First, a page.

9 Office Gift-Giving Dos And Don’ts

12/09/2016 08:55 am ET Updated Dec 09, 2016

Keep the occasion jolly by following these nine rules of office gift-giving etiquette.

1. If you give your boss a gift, make it a group effort. Doing so allows everyone to participate at a lower cost per person while providing a more substantial offering than any one individual could (or should) give on their own. If you must do it alone, opt for something heartfelt (a holiday plant or baked goods) rather than expensive and overly personal.

2. Participation is key. If your office has an exchange, plan on being a part of it. If you sit on the sidelines for any reason, you could be viewed as a Grinch. The cost is usually minimal, and it opens the door to build holiday goodwill.

3. Give discreetly to work friends. If you have a small present for a few select colleagues, swap gifts outside of the office. Otherwise, you risk other people finding out and wondering why they were excluded.

4. Remember your team. The holidays provide an opportunity to say thank you to the people who support you year-round. If you supervise a small team, (say, less than five) consider a token of appreciation for each. A gift card to a favorite restaurant or retailer you know they like is a welcome treat.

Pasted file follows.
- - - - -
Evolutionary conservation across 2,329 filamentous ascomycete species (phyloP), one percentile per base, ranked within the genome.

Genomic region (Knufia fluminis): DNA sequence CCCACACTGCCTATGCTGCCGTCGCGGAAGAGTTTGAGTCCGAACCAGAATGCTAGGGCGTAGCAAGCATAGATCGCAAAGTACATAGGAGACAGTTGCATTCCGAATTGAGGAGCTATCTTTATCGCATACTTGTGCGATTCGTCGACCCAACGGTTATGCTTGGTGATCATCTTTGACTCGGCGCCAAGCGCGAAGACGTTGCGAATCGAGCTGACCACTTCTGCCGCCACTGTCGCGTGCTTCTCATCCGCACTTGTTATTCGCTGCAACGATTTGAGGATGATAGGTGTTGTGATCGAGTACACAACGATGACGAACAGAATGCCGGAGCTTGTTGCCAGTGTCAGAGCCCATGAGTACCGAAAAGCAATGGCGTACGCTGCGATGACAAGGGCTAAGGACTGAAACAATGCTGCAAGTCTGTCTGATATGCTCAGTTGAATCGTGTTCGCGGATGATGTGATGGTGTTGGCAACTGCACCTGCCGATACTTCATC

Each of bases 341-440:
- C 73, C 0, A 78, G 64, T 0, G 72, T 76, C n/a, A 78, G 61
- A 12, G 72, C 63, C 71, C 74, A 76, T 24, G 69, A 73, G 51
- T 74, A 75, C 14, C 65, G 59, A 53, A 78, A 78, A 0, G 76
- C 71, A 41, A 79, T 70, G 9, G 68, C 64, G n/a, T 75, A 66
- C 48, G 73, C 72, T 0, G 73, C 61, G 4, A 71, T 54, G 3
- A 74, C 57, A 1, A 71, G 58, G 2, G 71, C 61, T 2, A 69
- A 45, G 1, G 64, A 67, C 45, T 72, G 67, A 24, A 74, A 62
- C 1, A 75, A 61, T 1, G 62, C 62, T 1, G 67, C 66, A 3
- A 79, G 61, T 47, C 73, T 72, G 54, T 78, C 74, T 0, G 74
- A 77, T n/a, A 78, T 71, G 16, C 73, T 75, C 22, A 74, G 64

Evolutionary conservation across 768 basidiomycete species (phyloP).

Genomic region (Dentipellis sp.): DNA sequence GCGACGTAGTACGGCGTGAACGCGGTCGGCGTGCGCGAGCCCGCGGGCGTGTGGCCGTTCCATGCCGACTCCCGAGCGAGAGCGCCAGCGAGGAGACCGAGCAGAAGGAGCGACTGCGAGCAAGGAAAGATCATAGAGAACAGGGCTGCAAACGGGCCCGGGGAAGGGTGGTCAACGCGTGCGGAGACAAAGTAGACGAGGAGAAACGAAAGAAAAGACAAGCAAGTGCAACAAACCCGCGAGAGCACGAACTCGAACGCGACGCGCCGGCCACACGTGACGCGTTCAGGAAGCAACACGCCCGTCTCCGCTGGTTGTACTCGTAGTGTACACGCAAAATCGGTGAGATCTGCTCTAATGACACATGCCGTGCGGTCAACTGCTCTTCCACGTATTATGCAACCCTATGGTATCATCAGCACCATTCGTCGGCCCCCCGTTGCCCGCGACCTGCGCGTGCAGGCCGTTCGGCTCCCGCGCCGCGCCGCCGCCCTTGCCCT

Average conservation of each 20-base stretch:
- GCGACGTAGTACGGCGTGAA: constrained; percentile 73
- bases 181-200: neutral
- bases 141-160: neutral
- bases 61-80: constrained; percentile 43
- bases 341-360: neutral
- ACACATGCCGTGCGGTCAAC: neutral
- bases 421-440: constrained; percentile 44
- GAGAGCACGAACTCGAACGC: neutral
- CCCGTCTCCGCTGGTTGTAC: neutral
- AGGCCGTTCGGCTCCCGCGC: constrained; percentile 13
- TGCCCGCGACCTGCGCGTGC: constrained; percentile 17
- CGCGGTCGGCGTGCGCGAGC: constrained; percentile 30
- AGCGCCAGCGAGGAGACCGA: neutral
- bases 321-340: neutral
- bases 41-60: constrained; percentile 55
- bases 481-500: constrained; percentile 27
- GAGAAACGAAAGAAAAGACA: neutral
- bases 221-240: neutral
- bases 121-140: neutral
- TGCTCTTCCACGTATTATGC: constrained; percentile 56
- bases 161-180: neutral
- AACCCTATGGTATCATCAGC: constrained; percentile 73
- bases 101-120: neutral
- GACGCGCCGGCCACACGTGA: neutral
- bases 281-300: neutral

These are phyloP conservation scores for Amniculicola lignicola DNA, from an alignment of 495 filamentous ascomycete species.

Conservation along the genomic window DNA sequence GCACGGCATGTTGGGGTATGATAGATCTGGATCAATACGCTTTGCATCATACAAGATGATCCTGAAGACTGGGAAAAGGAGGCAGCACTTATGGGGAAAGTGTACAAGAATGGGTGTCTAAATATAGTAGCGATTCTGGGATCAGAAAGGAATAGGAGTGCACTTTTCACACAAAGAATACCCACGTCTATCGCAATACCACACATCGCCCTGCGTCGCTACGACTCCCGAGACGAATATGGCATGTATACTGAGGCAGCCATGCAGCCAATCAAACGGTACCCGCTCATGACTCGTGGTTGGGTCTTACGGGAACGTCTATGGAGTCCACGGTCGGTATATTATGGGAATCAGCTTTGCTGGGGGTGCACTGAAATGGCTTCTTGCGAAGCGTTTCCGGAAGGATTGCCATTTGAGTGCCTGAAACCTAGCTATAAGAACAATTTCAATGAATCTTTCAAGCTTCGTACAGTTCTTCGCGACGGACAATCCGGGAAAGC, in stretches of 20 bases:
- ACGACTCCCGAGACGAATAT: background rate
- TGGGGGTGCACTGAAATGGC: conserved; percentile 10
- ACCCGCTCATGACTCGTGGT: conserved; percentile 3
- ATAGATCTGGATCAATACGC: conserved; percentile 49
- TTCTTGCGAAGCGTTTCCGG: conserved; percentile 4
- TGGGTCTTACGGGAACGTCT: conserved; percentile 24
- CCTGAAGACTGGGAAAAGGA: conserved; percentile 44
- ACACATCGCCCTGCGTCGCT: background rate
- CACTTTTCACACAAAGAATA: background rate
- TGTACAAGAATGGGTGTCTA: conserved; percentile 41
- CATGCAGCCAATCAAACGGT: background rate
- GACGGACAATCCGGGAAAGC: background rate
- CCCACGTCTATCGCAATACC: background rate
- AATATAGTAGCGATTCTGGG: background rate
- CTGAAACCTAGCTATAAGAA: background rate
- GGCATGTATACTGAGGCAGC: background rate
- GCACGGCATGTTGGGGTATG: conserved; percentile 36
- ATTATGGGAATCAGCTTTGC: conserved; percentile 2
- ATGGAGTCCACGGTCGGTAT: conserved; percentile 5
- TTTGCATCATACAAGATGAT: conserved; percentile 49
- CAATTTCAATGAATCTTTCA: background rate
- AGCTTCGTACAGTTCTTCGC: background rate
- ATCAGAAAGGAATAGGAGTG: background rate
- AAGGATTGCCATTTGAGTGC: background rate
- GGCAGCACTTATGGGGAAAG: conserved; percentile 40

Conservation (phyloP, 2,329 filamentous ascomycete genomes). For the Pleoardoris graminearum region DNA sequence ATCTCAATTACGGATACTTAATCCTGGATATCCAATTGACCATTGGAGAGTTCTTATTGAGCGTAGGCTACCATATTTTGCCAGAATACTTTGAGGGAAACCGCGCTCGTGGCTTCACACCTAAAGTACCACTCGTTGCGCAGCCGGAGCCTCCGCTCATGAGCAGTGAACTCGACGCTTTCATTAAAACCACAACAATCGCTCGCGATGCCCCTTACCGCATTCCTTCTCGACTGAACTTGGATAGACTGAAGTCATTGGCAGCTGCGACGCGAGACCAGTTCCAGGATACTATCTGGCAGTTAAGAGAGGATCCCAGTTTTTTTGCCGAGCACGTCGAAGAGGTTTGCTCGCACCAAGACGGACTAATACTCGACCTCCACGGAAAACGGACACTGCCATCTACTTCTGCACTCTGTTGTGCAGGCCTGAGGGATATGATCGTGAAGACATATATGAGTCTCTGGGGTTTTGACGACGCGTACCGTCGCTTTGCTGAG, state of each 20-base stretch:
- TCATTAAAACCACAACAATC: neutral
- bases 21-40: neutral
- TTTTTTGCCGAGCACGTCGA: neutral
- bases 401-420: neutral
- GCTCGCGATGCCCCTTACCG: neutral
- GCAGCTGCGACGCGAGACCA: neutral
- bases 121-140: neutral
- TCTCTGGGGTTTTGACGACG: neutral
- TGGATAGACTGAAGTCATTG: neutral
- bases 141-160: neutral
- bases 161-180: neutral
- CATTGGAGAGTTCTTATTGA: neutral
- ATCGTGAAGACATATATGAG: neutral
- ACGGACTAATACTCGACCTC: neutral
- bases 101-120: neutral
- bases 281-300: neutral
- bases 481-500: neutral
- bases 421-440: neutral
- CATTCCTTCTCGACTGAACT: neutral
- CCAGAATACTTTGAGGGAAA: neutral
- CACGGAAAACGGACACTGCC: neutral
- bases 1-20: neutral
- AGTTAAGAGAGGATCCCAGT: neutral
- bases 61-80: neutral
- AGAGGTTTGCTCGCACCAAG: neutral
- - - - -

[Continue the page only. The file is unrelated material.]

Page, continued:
5. Aim for the sweet spot on price limits. No matter the spending guidelines in an organized office event, there will always be someone who exceeds them. This holiday blunder can inadvertently cause problems, making the appropriately priced offerings look meager by comparison. Conversely, don’t underspend, either. Purchase something near the top of the recommended range.

6. Wrap it up. Embellish your package with pretty paper, gift bags and bows. The extra effort makes the person receiving the present feel special – and that’s what the season is all about.

7. Don’t overdo it. Resist the temptation to go overboard. Avoid using the holidays as a time to show off, or ingratiate yourself with an over the top gift to impress. Clients can read through shallow attempts of grandeur. A modest gift showing gratitude is a far better holiday choice.

8. Smile and say thank you. This is the correct response when a co-worker (or anyone else, for that matter) presents you with something but you don’t have anything for them. You are not obligated to buy a present in return if you had no intention of doing so. The only requirement is to offer your sincere thanks for their thoughtfulness.

9. Remember extraordinary acts of kindness. If your mentor gives you guidance or a colleague goes out of their way to help you succeed this year, now is a great time to recognize them. An act of appreciation doesn’t have to be fancy – a pretty mug with a bag of chocolate-covered espresso beans and a gift card to a nearby coffee shop is perfect. The holidays provide extra room to acknowledge their acts of thoughtfulness.

For more of Diane’s etiquette tips, visit her blog, connect with her here on The Huffington Post, “like” The Protocol School of Texas on Facebook, or follow her on Pinterest and Instagram.

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